34 St. Thomas Aquinas, Summa Theologica, part II-II, question 99. The modern Codex Juris Canonici does not give any definition of "sacrilege," but merely says it "shall be punished by the Ordinary in proportion to the gravity of the fault, without prejudice to the penalties established by law. . . ." See Bouscaren and Ellis, Canon Law (1946), 857. 2 Woywod, A Practical Commentary on the Code of Canon Law (1929), par. 2178, 477-478, thus defines sacrilege: "Sacrilege consists in the unworthy use or treatment of sacred things and sacred persons. Certain things are of their nature sacred (e. g., the Sacraments); others become so by blessing or consecration legitimately bestowed on things or places by authority of the Church. Persons are rendered sacred by ordination or consecration or by other forms of dedication to the divine service by authority of the Church (e. g., by first tonsure, by religious profession)."

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"sacrilege" received specific and detailed illustration.35 This teaching of Aquinas is, I believe, still substantially the basis of the official Catholic doctrine of sacrilege. Thus, for the Roman Catholic Church, the term came to have a fairly definite meaning, but one, in general, limited to protecting things physical against injurious acts.36 Apostasy, heresy, and blasphemy coexisted as religious crimes alongside sacrilege; they were peculiarly in the realm of religious dogma and doctrine, as "sacrilege" was not. It is true that Spelman, writing "The History and Fate of Sacrilege" in 1632, included in "sacrilege" acts whereby "the very Deity is invaded, profaned, or robbed of its glory In this high sin are blasphemers,

35 After his method of raising objections and then refuting them, St. Thomas Aquinas defends including within the proscription of "sacrilege," anyone "who disagree[s] about the sovereign's decision, and doubt[s] whether the person chosen by the sovereign be worthy of honor" and "any man [who] shall allow the Jews to hold public offices." Summa Theologica, part II-II, question 99, art. 1.

36 Rev. Thomas Slater, S. J., A Manual of Moral Theology (1908), c. VI, classifies and illustrates the modern theological view of "sacrilege":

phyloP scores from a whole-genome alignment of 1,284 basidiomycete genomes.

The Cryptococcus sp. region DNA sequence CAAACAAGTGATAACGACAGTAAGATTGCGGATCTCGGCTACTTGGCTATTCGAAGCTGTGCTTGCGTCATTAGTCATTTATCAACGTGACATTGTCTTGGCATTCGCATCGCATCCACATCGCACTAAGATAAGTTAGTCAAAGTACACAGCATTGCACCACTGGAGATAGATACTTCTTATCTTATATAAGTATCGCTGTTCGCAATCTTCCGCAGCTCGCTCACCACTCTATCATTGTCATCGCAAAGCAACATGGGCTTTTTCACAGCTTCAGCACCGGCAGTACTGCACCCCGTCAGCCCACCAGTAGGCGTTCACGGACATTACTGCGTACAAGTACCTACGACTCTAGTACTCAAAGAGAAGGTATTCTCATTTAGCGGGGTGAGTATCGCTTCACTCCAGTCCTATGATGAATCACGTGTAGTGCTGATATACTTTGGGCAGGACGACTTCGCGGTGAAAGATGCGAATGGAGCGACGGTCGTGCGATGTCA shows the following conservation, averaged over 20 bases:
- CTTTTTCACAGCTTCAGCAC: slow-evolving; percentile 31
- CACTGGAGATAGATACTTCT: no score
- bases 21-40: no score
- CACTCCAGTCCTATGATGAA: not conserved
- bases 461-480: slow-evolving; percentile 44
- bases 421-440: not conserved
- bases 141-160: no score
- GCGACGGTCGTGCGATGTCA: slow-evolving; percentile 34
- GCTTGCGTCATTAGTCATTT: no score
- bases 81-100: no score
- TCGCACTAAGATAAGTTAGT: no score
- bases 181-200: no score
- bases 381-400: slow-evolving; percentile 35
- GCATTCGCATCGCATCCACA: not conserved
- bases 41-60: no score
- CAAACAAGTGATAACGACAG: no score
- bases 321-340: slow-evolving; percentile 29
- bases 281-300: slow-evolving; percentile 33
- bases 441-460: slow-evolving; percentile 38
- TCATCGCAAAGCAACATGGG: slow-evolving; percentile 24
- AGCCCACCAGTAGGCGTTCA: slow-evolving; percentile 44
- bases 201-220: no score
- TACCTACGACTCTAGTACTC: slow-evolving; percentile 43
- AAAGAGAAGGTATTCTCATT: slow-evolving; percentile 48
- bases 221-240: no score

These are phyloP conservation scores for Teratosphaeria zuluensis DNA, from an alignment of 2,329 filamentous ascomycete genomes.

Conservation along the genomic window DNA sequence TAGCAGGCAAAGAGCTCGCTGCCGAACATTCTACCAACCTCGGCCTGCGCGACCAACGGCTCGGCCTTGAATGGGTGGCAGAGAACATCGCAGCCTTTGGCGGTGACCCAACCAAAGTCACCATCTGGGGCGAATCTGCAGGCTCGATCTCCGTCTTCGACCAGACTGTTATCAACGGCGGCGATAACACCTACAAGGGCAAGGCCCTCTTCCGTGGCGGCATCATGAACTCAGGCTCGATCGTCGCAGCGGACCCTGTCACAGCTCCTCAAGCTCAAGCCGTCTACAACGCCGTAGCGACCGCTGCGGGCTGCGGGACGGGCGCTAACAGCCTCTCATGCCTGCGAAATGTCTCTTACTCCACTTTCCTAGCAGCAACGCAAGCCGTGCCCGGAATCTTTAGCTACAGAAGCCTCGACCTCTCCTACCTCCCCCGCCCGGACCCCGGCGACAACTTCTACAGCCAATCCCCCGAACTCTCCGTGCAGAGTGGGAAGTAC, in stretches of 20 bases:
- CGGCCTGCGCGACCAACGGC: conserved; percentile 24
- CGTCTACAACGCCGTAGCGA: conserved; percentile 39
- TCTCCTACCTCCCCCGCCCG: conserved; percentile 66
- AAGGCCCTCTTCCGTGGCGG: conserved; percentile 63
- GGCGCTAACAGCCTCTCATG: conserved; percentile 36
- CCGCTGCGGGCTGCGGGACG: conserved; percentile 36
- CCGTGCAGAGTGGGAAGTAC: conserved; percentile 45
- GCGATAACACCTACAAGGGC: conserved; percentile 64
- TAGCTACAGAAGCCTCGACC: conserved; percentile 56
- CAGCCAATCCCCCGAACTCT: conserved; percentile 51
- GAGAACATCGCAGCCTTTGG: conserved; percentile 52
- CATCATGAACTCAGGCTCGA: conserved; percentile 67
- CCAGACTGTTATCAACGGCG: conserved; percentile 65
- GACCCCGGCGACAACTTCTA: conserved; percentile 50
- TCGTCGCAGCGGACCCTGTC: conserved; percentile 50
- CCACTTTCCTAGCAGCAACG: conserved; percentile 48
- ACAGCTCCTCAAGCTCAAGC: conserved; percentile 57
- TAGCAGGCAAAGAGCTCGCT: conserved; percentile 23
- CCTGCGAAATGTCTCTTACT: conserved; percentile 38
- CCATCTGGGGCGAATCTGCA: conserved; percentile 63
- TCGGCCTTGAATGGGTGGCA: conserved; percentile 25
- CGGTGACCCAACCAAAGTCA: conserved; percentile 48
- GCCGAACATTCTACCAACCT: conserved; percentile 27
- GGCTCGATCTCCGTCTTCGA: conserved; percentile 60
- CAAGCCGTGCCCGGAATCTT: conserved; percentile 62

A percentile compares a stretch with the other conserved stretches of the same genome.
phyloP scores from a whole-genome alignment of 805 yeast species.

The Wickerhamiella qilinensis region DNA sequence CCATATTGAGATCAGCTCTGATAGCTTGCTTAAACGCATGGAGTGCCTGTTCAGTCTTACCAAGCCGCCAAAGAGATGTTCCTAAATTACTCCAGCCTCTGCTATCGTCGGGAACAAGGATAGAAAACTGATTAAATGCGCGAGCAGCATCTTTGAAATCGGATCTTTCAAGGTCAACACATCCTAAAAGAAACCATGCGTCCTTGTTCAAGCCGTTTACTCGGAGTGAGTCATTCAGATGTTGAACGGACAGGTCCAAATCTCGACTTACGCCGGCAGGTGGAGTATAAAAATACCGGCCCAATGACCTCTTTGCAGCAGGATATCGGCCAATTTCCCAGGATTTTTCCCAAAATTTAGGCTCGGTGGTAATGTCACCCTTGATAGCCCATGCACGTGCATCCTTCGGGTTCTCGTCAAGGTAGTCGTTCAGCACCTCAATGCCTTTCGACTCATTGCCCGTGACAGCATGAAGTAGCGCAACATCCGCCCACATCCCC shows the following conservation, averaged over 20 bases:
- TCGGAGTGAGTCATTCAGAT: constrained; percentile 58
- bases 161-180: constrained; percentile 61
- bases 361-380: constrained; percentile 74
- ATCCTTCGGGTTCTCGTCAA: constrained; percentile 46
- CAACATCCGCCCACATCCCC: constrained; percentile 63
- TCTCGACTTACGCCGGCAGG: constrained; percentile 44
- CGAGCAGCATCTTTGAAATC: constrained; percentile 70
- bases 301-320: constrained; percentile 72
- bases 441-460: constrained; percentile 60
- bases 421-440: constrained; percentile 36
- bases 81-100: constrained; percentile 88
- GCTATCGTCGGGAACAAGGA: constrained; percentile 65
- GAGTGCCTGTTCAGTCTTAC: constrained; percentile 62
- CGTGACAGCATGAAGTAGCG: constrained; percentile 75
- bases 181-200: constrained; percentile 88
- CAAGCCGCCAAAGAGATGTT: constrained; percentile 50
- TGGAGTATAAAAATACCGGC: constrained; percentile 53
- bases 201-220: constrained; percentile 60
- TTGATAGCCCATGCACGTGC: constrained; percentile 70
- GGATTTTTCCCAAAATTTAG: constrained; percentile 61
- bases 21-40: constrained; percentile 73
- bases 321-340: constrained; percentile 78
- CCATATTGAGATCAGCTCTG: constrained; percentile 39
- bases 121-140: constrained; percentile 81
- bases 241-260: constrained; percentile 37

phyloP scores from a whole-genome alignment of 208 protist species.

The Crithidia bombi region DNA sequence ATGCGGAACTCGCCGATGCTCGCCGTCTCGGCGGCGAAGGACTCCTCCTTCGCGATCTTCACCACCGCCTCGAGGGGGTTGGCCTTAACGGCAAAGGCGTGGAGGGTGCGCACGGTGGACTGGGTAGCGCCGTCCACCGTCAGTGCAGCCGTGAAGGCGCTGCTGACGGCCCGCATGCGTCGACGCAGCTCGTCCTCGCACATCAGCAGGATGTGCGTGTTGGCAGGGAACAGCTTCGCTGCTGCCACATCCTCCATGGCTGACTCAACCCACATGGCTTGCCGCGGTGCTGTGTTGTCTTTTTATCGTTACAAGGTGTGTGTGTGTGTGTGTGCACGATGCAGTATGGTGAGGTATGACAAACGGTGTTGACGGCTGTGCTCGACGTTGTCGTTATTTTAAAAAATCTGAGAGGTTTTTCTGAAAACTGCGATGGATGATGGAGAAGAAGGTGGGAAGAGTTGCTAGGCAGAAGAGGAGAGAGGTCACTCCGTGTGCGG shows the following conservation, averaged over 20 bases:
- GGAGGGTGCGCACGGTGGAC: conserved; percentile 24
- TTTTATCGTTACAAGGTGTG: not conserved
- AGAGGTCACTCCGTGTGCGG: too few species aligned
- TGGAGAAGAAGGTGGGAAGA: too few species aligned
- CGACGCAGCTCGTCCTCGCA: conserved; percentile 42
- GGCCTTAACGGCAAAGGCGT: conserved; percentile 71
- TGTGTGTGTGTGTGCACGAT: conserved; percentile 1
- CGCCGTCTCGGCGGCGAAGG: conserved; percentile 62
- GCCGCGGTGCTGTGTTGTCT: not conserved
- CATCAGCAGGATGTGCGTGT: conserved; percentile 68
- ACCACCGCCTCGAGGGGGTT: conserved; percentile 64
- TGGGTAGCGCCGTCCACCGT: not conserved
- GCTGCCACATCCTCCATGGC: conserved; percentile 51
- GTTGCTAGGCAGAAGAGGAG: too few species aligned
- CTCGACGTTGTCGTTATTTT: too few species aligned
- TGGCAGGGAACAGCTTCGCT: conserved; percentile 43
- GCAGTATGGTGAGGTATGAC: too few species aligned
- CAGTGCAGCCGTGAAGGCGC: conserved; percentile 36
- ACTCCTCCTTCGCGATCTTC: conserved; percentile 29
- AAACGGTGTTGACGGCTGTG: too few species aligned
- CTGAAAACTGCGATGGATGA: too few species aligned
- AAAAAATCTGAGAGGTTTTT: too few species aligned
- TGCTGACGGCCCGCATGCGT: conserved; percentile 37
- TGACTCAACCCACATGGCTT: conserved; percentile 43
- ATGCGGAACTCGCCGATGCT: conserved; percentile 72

Sacrilege against sacred persons: to use physical violence against a member of the clergy; to violate "the privilege of immunity of the clergy from civil jurisdiction, as far as this is still in force"; to violate a vow of chastity.

Sacrilege against sacred places: to violate the immunity of churches and other sacred places "as far as this is still in force"; to commit a crime such as homicide, suicide, bloody attack there; to break by sexual act a vow of chastity there; to bury an infidel, heretic, or excommunicate in churches or cemeteries canonically established; or to put the sacred place to a profane use, as a secular courtroom, public market, banquet hall, stable, etc.

Sacrilege against sacred things: to treat with irreverence, contempt, or obscenity the sacraments (particularly the Eucharist), Holy Scriptures, relics, sacred images, etc., to steal sacred things, or profane things from sacred places; to commit simony; or to steal, confiscate, or damage wilfully ecclesiastical property. See also, The Catholic Encyclopedia, "Sacrilege."


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sorcerers, witches, and enchanters." 37 But his main theme was the "spoil of church lands done by Henry VIII" and the misfortunes that subsequently befell the families of the recipients of former ecclesiastical property as divine punishment.